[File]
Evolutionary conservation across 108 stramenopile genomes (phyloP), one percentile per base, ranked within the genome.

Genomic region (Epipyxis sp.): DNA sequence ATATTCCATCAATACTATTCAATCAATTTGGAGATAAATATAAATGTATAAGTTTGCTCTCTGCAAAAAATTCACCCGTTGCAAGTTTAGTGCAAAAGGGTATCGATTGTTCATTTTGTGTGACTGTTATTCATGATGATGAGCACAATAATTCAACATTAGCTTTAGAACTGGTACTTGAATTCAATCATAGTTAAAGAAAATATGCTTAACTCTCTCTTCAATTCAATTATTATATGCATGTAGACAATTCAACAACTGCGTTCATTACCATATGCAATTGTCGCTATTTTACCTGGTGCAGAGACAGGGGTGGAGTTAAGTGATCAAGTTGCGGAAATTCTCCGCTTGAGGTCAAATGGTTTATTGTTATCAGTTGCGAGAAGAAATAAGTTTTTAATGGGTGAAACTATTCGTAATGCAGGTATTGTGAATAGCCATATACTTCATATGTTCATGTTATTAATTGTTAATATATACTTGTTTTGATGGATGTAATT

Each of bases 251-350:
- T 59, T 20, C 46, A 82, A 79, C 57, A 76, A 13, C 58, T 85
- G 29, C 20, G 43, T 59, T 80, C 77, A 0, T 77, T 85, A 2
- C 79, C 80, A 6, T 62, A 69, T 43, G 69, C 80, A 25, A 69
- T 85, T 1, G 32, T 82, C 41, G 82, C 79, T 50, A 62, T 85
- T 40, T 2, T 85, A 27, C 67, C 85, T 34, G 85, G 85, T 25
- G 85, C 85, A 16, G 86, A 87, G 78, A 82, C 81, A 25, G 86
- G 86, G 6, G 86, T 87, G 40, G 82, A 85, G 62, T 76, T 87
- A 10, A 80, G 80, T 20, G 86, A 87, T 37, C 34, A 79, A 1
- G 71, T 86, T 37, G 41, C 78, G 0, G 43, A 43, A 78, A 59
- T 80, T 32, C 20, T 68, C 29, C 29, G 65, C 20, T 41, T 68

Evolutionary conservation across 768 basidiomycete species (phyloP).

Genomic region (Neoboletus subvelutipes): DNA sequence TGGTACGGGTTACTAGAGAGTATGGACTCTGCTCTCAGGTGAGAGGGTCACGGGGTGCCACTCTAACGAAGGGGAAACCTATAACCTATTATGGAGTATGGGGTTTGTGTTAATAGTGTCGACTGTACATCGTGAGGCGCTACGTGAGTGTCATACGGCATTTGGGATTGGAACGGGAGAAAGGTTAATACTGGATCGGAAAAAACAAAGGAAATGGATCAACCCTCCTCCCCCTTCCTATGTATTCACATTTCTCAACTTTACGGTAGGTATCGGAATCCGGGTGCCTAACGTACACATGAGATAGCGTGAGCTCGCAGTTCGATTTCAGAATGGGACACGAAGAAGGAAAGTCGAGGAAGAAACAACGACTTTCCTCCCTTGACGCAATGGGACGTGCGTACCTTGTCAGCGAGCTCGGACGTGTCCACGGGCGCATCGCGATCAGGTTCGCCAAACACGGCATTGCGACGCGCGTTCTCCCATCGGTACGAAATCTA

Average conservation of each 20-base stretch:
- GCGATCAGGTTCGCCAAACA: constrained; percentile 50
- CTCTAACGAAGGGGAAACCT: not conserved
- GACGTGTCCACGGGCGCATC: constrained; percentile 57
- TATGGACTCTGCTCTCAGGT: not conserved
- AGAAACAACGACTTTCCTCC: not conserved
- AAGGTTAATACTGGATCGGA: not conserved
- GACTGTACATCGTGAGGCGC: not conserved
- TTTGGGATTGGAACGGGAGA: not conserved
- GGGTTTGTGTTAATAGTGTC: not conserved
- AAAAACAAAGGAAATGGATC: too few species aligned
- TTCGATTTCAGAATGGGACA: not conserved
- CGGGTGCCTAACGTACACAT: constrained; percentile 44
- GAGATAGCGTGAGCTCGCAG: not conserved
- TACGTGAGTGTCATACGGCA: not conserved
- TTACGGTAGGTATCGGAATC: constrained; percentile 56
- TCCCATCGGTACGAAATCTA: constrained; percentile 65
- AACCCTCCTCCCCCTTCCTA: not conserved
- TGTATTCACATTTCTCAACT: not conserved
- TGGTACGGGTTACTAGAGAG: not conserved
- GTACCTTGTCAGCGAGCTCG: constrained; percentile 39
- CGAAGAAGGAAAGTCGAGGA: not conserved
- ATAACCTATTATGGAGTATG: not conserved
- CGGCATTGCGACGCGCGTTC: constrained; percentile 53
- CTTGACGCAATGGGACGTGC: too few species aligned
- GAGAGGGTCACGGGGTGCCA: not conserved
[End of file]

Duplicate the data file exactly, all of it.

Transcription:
Evolutionary conservation across 108 stramenopile genomes (phyloP), one percentile per base, ranked within the genome.

Genomic region (Epipyxis sp.): DNA sequence ATATTCCATCAATACTATTCAATCAATTTGGAGATAAATATAAATGTATAAGTTTGCTCTCTGCAAAAAATTCACCCGTTGCAAGTTTAGTGCAAAAGGGTATCGATTGTTCATTTTGTGTGACTGTTATTCATGATGATGAGCACAATAATTCAACATTAGCTTTAGAACTGGTACTTGAATTCAATCATAGTTAAAGAAAATATGCTTAACTCTCTCTTCAATTCAATTATTATATGCATGTAGACAATTCAACAACTGCGTTCATTACCATATGCAATTGTCGCTATTTTACCTGGTGCAGAGACAGGGGTGGAGTTAAGTGATCAAGTTGCGGAAATTCTCCGCTTGAGGTCAAATGGTTTATTGTTATCAGTTGCGAGAAGAAATAAGTTTTTAATGGGTGAAACTATTCGTAATGCAGGTATTGTGAATAGCCATATACTTCATATGTTCATGTTATTAATTGTTAATATATACTTGTTTTGATGGATGTAATT

Each of bases 251-350:
- T 59, T 20, C 46, A 82, A 79, C 57, A 76, A 13, C 58, T 85
- G 29, C 20, G 43, T 59, T 80, C 77, A 0, T 77, T 85, A 2
- C 79, C 80, A 6, T 62, A 69, T 43, G 69, C 80, A 25, A 69
- T 85, T 1, G 32, T 82, C 41, G 82, C 79, T 50, A 62, T 85
- T 40, T 2, T 85, A 27, C 67, C 85, T 34, G 85, G 85, T 25
- G 85, C 85, A 16, G 86, A 87, G 78, A 82, C 81, A 25, G 86
- G 86, G 6, G 86, T 87, G 40, G 82, A 85, G 62, T 76, T 87
- A 10, A 80, G 80, T 20, G 86, A 87, T 37, C 34, A 79, A 1
- G 71, T 86, T 37, G 41, C 78, G 0, G 43, A 43, A 78, A 59
- T 80, T 32, C 20, T 68, C 29, C 29, G 65, C 20, T 41, T 68

Evolutionary conservation across 768 basidiomycete species (phyloP).

Genomic region (Neoboletus subvelutipes): DNA sequence TGGTACGGGTTACTAGAGAGTATGGACTCTGCTCTCAGGTGAGAGGGTCACGGGGTGCCACTCTAACGAAGGGGAAACCTATAACCTATTATGGAGTATGGGGTTTGTGTTAATAGTGTCGACTGTACATCGTGAGGCGCTACGTGAGTGTCATACGGCATTTGGGATTGGAACGGGAGAAAGGTTAATACTGGATCGGAAAAAACAAAGGAAATGGATCAACCCTCCTCCCCCTTCCTATGTATTCACATTTCTCAACTTTACGGTAGGTATCGGAATCCGGGTGCCTAACGTACACATGAGATAGCGTGAGCTCGCAGTTCGATTTCAGAATGGGACACGAAGAAGGAAAGTCGAGGAAGAAACAACGACTTTCCTCCCTTGACGCAATGGGACGTGCGTACCTTGTCAGCGAGCTCGGACGTGTCCACGGGCGCATCGCGATCAGGTTCGCCAAACACGGCATTGCGACGCGCGTTCTCCCATCGGTACGAAATCTA

Average conservation of each 20-base stretch:
- GCGATCAGGTTCGCCAAACA: constrained; percentile 50
- CTCTAACGAAGGGGAAACCT: not conserved
- GACGTGTCCACGGGCGCATC: constrained; percentile 57
- TATGGACTCTGCTCTCAGGT: not conserved
- AGAAACAACGACTTTCCTCC: not conserved
- AAGGTTAATACTGGATCGGA: not conserved
- GACTGTACATCGTGAGGCGC: not conserved
- TTTGGGATTGGAACGGGAGA: not conserved
- GGGTTTGTGTTAATAGTGTC: not conserved
- AAAAACAAAGGAAATGGATC: too few species aligned
- TTCGATTTCAGAATGGGACA: not conserved
- CGGGTGCCTAACGTACACAT: constrained; percentile 44
- GAGATAGCGTGAGCTCGCAG: not conserved
- TACGTGAGTGTCATACGGCA: not conserved
- TTACGGTAGGTATCGGAATC: constrained; percentile 56
- TCCCATCGGTACGAAATCTA: constrained; percentile 65
- AACCCTCCTCCCCCTTCCTA: not conserved
- TGTATTCACATTTCTCAACT: not conserved
- TGGTACGGGTTACTAGAGAG: not conserved
- GTACCTTGTCAGCGAGCTCG: constrained; percentile 39
- CGAAGAAGGAAAGTCGAGGA: not conserved
- ATAACCTATTATGGAGTATG: not conserved
- CGGCATTGCGACGCGCGTTC: constrained; percentile 53
- CTTGACGCAATGGGACGTGC: too few species aligned
- GAGAGGGTCACGGGGTGCCA: not conserved